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Thursday, Aug. 27, 2009
Having fun while keeping it tidy and practical
By JEAN SNOW
Japanese manufacturer Teramoto has added two new products to its design-friendly TIDY (Teramoto Industrial Design Yard) line of goods. The Kop Roll Cleaner (right) and the Kop Handy Mop both have the same distinct container — that of a simple cup — which compliment the products' wooden handles. The former is a lint roller that removes fluff from clothing, carpets and furniture with rolls of tape available in two graphic designs: Forest or Ocean. As part of the design, each roll of tape has a series of bird images that are flying in the direction that the user should roll for maximum effect. The Handy Mop is a duster with fine bristles that are so soft they can reach into any corner. It's also chemical-free, which means it is easily washed and reused. Both the Kop Roll Cleaner and Kop Handy Mop sell for ¥2,625 and are available with white or brown cups. An extra twin-set of tape (one of each pattern) is ¥735, while spare Handy Mop bristles cost ¥1,050.
Music is the food of design
Shunsuke Umiyama's MicroWorks label's latest product is a set of salt and pepper shakers with a musical twist. The Note shakers don't really make music. Instead Umiyama uses the inspiration of musical notes by adapting the holes in the bottom of shakers to create a visual, but silent melody. The Note shakers were first introduced as part of this month's "Hyouge Jissaku × Claska Jissaku" exhibition at the Tokyo boutique hotel's event space, and will soon be available in select shops throughout the city, selling for ¥2,310 for both shakers.
Different but the same
400 Each is a collection of glass tumblers and bowls that, though of different dimensions, share one important characteristic: Each one can hold 400 ml of liquids. Designer Masato Yamamoto's original design concept was to create a line of goods where "each one is different, each one is the same." And that's exactly what he has achieved. The collection includes six pieces in all — a set of three tumblers and a set of three bowls. Each tumbler and bowl per set is different in shape and etched with a "4" or a "0," spelling out "400." Not quite 400 each, a set of tumblers sells for ¥2,800, while a set of three bowls is ¥2,500.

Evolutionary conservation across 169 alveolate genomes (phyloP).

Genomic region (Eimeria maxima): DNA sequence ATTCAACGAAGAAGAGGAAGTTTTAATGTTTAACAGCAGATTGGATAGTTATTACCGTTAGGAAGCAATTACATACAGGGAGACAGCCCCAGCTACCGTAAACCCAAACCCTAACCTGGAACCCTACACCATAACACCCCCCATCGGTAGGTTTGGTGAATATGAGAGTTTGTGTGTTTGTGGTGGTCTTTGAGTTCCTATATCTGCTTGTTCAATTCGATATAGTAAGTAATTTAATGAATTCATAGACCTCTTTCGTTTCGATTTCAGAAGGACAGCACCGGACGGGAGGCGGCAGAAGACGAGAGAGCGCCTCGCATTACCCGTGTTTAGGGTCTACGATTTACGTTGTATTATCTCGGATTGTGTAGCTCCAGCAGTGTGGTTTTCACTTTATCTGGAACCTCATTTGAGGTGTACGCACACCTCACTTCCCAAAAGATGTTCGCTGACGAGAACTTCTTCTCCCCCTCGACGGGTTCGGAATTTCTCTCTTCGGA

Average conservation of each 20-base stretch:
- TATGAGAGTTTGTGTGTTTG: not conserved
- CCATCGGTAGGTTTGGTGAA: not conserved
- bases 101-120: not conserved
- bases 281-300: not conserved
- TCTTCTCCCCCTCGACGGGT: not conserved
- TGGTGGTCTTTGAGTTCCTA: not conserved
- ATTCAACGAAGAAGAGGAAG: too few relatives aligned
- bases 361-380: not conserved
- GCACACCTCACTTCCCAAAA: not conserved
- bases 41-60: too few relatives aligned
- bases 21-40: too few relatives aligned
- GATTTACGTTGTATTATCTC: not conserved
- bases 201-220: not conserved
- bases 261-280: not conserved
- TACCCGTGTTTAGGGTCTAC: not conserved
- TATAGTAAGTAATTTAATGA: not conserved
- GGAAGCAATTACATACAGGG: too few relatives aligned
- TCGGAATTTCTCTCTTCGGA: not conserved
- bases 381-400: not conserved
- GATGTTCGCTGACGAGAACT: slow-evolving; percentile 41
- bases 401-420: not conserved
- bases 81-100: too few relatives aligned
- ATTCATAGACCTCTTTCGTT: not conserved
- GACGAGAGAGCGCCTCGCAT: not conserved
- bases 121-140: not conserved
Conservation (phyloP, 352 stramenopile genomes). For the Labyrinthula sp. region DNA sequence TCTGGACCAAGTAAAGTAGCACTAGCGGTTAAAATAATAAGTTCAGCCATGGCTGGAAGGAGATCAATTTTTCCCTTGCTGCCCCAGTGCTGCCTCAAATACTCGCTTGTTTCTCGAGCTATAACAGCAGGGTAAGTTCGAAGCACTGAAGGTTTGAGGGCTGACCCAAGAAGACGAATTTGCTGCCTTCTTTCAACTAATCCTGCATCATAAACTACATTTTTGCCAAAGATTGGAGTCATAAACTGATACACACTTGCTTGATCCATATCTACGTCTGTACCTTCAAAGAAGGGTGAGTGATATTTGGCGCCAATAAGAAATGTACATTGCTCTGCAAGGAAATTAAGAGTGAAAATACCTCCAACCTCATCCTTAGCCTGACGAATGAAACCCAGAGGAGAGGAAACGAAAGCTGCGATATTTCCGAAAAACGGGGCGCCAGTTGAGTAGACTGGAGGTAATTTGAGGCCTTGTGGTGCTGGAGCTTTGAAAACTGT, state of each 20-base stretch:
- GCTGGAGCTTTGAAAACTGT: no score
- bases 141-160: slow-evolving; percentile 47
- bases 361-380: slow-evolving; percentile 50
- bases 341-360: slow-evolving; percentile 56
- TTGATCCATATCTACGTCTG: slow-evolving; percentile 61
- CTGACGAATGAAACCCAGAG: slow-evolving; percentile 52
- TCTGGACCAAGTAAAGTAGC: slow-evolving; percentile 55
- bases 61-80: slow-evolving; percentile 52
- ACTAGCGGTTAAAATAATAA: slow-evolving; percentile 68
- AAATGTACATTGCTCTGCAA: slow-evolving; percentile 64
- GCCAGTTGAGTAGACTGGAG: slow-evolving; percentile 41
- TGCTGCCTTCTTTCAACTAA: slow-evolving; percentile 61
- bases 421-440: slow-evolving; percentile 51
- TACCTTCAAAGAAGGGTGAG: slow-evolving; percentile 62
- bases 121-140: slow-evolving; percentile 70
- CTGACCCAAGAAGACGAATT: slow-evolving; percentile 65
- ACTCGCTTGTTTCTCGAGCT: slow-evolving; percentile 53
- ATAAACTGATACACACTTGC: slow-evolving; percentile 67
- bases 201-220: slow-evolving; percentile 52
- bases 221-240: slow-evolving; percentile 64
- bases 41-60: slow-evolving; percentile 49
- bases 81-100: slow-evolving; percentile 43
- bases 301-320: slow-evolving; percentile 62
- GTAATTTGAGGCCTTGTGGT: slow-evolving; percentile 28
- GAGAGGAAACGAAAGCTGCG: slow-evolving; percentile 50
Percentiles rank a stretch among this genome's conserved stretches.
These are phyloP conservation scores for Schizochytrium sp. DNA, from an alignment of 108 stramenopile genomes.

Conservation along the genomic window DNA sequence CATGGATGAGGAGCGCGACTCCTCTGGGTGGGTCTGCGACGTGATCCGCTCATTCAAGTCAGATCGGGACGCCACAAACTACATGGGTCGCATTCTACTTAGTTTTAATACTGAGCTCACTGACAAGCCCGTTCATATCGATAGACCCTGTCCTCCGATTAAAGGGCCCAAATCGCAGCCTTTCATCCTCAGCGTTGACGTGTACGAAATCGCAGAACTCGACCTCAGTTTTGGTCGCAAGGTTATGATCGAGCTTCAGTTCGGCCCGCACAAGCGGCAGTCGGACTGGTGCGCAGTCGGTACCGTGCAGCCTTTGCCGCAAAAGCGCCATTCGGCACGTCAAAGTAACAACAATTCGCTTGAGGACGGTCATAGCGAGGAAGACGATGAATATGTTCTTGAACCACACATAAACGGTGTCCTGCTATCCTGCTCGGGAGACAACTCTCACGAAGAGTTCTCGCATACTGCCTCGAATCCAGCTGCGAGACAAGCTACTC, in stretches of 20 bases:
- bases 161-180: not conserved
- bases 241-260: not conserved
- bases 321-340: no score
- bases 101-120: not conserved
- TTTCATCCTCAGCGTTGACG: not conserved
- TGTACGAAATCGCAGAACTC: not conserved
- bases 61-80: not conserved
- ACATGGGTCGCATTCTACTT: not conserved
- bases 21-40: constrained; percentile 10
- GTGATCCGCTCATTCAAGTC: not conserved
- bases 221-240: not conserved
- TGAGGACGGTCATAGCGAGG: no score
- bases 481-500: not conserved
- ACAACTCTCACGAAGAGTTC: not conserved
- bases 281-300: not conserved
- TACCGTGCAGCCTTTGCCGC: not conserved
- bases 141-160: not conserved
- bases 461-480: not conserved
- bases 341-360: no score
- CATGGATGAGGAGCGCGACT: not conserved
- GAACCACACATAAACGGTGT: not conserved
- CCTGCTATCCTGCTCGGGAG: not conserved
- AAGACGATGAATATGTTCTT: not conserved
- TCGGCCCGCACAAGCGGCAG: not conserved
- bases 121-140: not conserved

The card case
Even if your business cards don't come close to the quality of those that Patrick Bateman and his fellow colleagues brag about in the film "American Psycho," Abitax's new line of card cases will at least get your cards noticed. Designed by Kazuma Yamaguchi, the cases have an unusual slide cover and come in large array of colors — 12 in all — all with a high-gloss finish. The case can hold 15 cards and opens with a flick of your thumb. As with all Abitax products — a mainstay of most of Tokyo's interior and design shops — you won't have any trouble finding them. And at ¥2,310 each, you don't need to be on Bateman's salary to appreciate good design.
Standing ladle, a no-brainer
A bane of every cook is surely having kitchen implements roll off the counter and on to the floor while in the middle of cooking. The soup ladle, by nature, is a common culprit. Mikiya Kobayashi's Tate Otama ladle, however, has a flattened base that allows it to stand up when not being used (the product's name translates as "standing ladle"), while its interior remains rounded. It's a simple idea that makes so much sense, it's a wonder it hasn't been done before. The Tate Otama is currently available in three colors — black, white, and red — and sells for ¥1,050.